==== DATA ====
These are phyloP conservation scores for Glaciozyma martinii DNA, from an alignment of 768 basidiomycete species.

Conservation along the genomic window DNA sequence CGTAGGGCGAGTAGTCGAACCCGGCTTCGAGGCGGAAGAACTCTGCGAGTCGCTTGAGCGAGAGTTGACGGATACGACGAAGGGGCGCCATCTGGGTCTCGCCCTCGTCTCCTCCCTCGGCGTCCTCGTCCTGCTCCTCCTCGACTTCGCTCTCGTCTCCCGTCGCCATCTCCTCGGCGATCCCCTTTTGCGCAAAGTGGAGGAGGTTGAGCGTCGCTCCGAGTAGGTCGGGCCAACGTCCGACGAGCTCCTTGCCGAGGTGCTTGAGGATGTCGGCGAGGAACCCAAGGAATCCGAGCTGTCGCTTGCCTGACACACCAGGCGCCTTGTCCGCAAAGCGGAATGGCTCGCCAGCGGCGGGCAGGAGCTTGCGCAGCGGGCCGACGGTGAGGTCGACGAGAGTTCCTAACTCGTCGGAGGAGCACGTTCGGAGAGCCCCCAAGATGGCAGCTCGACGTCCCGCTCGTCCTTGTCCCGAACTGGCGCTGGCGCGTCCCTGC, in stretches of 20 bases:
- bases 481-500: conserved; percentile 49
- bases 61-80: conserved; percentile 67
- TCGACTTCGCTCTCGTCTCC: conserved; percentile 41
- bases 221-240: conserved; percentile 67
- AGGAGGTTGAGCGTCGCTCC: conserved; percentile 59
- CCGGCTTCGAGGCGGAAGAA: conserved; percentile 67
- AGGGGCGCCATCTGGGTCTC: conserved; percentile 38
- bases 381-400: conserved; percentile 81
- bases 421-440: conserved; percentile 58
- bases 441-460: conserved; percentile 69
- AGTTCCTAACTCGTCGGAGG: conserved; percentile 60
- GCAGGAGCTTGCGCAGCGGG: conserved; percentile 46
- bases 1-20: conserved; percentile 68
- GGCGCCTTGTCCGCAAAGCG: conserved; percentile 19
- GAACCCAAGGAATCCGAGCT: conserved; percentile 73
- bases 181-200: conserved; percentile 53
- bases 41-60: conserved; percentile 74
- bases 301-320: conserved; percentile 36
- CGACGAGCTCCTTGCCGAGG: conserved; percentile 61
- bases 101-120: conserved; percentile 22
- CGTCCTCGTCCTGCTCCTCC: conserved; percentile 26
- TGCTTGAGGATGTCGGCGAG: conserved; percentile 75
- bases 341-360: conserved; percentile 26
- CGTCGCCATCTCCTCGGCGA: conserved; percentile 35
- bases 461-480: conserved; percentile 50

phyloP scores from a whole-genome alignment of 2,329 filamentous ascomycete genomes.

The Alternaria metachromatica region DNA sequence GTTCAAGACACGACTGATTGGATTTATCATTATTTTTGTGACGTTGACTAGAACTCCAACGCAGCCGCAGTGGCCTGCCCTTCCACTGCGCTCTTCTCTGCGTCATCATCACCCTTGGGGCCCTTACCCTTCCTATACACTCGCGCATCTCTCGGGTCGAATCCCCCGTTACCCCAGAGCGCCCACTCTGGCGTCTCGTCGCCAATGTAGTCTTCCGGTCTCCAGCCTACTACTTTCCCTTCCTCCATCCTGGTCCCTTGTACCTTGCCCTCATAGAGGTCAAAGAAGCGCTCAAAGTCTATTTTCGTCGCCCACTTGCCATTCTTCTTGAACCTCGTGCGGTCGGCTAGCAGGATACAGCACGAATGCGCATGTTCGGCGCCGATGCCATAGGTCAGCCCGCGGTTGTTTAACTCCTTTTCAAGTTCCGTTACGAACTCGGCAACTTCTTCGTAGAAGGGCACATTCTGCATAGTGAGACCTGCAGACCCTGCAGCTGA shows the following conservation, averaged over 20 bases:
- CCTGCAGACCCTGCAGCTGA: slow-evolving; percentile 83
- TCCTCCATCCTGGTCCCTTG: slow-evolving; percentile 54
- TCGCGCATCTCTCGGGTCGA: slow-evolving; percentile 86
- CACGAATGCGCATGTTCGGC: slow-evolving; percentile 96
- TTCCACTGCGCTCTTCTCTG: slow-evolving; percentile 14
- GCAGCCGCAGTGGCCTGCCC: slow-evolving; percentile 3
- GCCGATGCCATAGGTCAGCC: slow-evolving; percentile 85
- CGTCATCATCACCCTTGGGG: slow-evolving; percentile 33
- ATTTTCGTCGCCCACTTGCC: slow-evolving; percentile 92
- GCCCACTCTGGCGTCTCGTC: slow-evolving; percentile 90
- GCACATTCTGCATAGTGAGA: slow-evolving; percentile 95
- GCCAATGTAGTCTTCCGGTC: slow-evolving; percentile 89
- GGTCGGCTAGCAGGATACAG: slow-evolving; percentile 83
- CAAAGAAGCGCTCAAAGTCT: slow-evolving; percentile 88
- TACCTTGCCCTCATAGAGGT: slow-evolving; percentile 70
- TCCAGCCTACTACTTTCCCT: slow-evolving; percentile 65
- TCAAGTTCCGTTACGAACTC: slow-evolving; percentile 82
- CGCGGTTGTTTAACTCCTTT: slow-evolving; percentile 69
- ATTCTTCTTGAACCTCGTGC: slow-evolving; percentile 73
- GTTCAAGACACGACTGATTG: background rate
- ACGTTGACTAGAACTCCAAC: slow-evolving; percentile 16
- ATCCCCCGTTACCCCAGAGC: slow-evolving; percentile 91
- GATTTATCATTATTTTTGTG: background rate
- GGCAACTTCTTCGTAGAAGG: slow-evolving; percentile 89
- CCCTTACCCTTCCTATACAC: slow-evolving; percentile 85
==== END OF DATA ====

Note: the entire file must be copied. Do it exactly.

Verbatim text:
These are phyloP conservation scores for Glaciozyma martinii DNA, from an alignment of 768 basidiomycete species.

Conservation along the genomic window DNA sequence CGTAGGGCGAGTAGTCGAACCCGGCTTCGAGGCGGAAGAACTCTGCGAGTCGCTTGAGCGAGAGTTGACGGATACGACGAAGGGGCGCCATCTGGGTCTCGCCCTCGTCTCCTCCCTCGGCGTCCTCGTCCTGCTCCTCCTCGACTTCGCTCTCGTCTCCCGTCGCCATCTCCTCGGCGATCCCCTTTTGCGCAAAGTGGAGGAGGTTGAGCGTCGCTCCGAGTAGGTCGGGCCAACGTCCGACGAGCTCCTTGCCGAGGTGCTTGAGGATGTCGGCGAGGAACCCAAGGAATCCGAGCTGTCGCTTGCCTGACACACCAGGCGCCTTGTCCGCAAAGCGGAATGGCTCGCCAGCGGCGGGCAGGAGCTTGCGCAGCGGGCCGACGGTGAGGTCGACGAGAGTTCCTAACTCGTCGGAGGAGCACGTTCGGAGAGCCCCCAAGATGGCAGCTCGACGTCCCGCTCGTCCTTGTCCCGAACTGGCGCTGGCGCGTCCCTGC, in stretches of 20 bases:
- bases 481-500: conserved; percentile 49
- bases 61-80: conserved; percentile 67
- TCGACTTCGCTCTCGTCTCC: conserved; percentile 41
- bases 221-240: conserved; percentile 67
- AGGAGGTTGAGCGTCGCTCC: conserved; percentile 59
- CCGGCTTCGAGGCGGAAGAA: conserved; percentile 67
- AGGGGCGCCATCTGGGTCTC: conserved; percentile 38
- bases 381-400: conserved; percentile 81
- bases 421-440: conserved; percentile 58
- bases 441-460: conserved; percentile 69
- AGTTCCTAACTCGTCGGAGG: conserved; percentile 60
- GCAGGAGCTTGCGCAGCGGG: conserved; percentile 46
- bases 1-20: conserved; percentile 68
- GGCGCCTTGTCCGCAAAGCG: conserved; percentile 19
- GAACCCAAGGAATCCGAGCT: conserved; percentile 73
- bases 181-200: conserved; percentile 53
- bases 41-60: conserved; percentile 74
- bases 301-320: conserved; percentile 36
- CGACGAGCTCCTTGCCGAGG: conserved; percentile 61
- bases 101-120: conserved; percentile 22
- CGTCCTCGTCCTGCTCCTCC: conserved; percentile 26
- TGCTTGAGGATGTCGGCGAG: conserved; percentile 75
- bases 341-360: conserved; percentile 26
- CGTCGCCATCTCCTCGGCGA: conserved; percentile 35
- bases 461-480: conserved; percentile 50

phyloP scores from a whole-genome alignment of 2,329 filamentous ascomycete genomes.

The Alternaria metachromatica region DNA sequence GTTCAAGACACGACTGATTGGATTTATCATTATTTTTGTGACGTTGACTAGAACTCCAACGCAGCCGCAGTGGCCTGCCCTTCCACTGCGCTCTTCTCTGCGTCATCATCACCCTTGGGGCCCTTACCCTTCCTATACACTCGCGCATCTCTCGGGTCGAATCCCCCGTTACCCCAGAGCGCCCACTCTGGCGTCTCGTCGCCAATGTAGTCTTCCGGTCTCCAGCCTACTACTTTCCCTTCCTCCATCCTGGTCCCTTGTACCTTGCCCTCATAGAGGTCAAAGAAGCGCTCAAAGTCTATTTTCGTCGCCCACTTGCCATTCTTCTTGAACCTCGTGCGGTCGGCTAGCAGGATACAGCACGAATGCGCATGTTCGGCGCCGATGCCATAGGTCAGCCCGCGGTTGTTTAACTCCTTTTCAAGTTCCGTTACGAACTCGGCAACTTCTTCGTAGAAGGGCACATTCTGCATAGTGAGACCTGCAGACCCTGCAGCTGA shows the following conservation, averaged over 20 bases:
- CCTGCAGACCCTGCAGCTGA: slow-evolving; percentile 83
- TCCTCCATCCTGGTCCCTTG: slow-evolving; percentile 54
- TCGCGCATCTCTCGGGTCGA: slow-evolving; percentile 86
- CACGAATGCGCATGTTCGGC: slow-evolving; percentile 96
- TTCCACTGCGCTCTTCTCTG: slow-evolving; percentile 14
- GCAGCCGCAGTGGCCTGCCC: slow-evolving; percentile 3
- GCCGATGCCATAGGTCAGCC: slow-evolving; percentile 85
- CGTCATCATCACCCTTGGGG: slow-evolving; percentile 33
- ATTTTCGTCGCCCACTTGCC: slow-evolving; percentile 92
- GCCCACTCTGGCGTCTCGTC: slow-evolving; percentile 90
- GCACATTCTGCATAGTGAGA: slow-evolving; percentile 95
- GCCAATGTAGTCTTCCGGTC: slow-evolving; percentile 89
- GGTCGGCTAGCAGGATACAG: slow-evolving; percentile 83
- CAAAGAAGCGCTCAAAGTCT: slow-evolving; percentile 88
- TACCTTGCCCTCATAGAGGT: slow-evolving; percentile 70
- TCCAGCCTACTACTTTCCCT: slow-evolving; percentile 65
- TCAAGTTCCGTTACGAACTC: slow-evolving; percentile 82
- CGCGGTTGTTTAACTCCTTT: slow-evolving; percentile 69
- ATTCTTCTTGAACCTCGTGC: slow-evolving; percentile 73
- GTTCAAGACACGACTGATTG: background rate
- ACGTTGACTAGAACTCCAAC: slow-evolving; percentile 16
- ATCCCCCGTTACCCCAGAGC: slow-evolving; percentile 91
- GATTTATCATTATTTTTGTG: background rate
- GGCAACTTCTTCGTAGAAGG: slow-evolving; percentile 89
- CCCTTACCCTTCCTATACAC: slow-evolving; percentile 85